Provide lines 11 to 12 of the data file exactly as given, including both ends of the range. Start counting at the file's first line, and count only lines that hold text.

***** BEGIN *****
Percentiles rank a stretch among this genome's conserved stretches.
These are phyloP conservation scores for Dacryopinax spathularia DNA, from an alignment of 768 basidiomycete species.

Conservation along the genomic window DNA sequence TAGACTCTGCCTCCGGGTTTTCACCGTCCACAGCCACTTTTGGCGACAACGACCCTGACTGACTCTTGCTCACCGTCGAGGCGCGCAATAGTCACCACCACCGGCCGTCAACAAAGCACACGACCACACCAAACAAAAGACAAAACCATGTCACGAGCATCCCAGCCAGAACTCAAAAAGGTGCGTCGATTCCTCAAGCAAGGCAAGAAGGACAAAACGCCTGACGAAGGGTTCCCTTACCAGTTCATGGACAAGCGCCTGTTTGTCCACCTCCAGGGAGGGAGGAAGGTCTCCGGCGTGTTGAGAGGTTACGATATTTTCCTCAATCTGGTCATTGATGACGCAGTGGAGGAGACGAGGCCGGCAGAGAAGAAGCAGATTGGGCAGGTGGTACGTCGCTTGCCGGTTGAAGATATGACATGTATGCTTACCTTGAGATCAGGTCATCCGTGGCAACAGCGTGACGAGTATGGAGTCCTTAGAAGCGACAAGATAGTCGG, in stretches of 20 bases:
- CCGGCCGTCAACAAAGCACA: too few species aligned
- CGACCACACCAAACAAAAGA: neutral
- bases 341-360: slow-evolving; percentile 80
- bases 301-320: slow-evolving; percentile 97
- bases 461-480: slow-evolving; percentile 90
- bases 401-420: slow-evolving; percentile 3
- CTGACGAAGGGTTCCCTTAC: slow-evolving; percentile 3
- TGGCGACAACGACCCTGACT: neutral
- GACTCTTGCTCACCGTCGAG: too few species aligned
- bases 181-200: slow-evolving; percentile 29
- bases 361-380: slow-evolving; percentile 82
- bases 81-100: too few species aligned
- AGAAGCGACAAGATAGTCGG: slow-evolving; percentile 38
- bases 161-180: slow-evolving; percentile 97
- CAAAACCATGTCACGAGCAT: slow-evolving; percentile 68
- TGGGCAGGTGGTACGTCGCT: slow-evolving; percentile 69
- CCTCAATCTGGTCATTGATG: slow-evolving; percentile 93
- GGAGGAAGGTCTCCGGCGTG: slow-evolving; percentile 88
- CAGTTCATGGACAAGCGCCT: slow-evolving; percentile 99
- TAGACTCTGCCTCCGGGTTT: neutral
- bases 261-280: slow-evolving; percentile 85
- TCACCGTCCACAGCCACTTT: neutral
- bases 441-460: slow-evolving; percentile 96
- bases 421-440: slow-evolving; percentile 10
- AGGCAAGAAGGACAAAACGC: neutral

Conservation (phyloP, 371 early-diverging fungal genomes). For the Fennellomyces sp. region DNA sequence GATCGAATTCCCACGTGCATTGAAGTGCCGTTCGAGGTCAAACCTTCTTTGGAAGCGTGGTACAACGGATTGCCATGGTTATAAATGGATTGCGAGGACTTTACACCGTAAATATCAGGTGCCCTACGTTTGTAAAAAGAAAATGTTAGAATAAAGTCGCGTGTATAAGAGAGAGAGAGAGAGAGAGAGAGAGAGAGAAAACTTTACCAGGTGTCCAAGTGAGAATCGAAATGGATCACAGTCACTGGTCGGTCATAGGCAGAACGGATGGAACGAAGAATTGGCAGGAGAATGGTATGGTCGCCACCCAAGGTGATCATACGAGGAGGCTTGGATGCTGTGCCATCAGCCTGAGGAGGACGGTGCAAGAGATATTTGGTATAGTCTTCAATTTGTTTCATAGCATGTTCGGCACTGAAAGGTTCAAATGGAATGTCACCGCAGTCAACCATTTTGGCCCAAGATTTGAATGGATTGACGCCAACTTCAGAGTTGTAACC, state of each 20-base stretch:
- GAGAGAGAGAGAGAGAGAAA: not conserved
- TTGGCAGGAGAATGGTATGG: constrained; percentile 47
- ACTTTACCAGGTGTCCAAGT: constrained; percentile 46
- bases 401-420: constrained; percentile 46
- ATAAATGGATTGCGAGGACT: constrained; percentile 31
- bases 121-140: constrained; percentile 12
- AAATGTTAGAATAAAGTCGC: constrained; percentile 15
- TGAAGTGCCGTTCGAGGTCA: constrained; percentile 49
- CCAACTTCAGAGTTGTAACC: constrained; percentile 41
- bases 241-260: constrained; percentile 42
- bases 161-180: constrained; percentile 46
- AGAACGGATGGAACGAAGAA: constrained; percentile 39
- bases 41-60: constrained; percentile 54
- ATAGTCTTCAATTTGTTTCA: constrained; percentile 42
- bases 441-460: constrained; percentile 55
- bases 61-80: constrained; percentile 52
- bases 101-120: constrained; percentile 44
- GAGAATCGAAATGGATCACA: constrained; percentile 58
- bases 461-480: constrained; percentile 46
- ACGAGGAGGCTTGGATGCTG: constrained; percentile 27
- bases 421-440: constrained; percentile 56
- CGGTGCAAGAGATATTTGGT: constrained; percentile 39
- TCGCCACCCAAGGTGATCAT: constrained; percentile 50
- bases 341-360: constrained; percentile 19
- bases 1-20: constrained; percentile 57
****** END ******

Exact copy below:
- TGGCGACAACGACCCTGACT: neutral
- GACTCTTGCTCACCGTCGAG: too few species aligned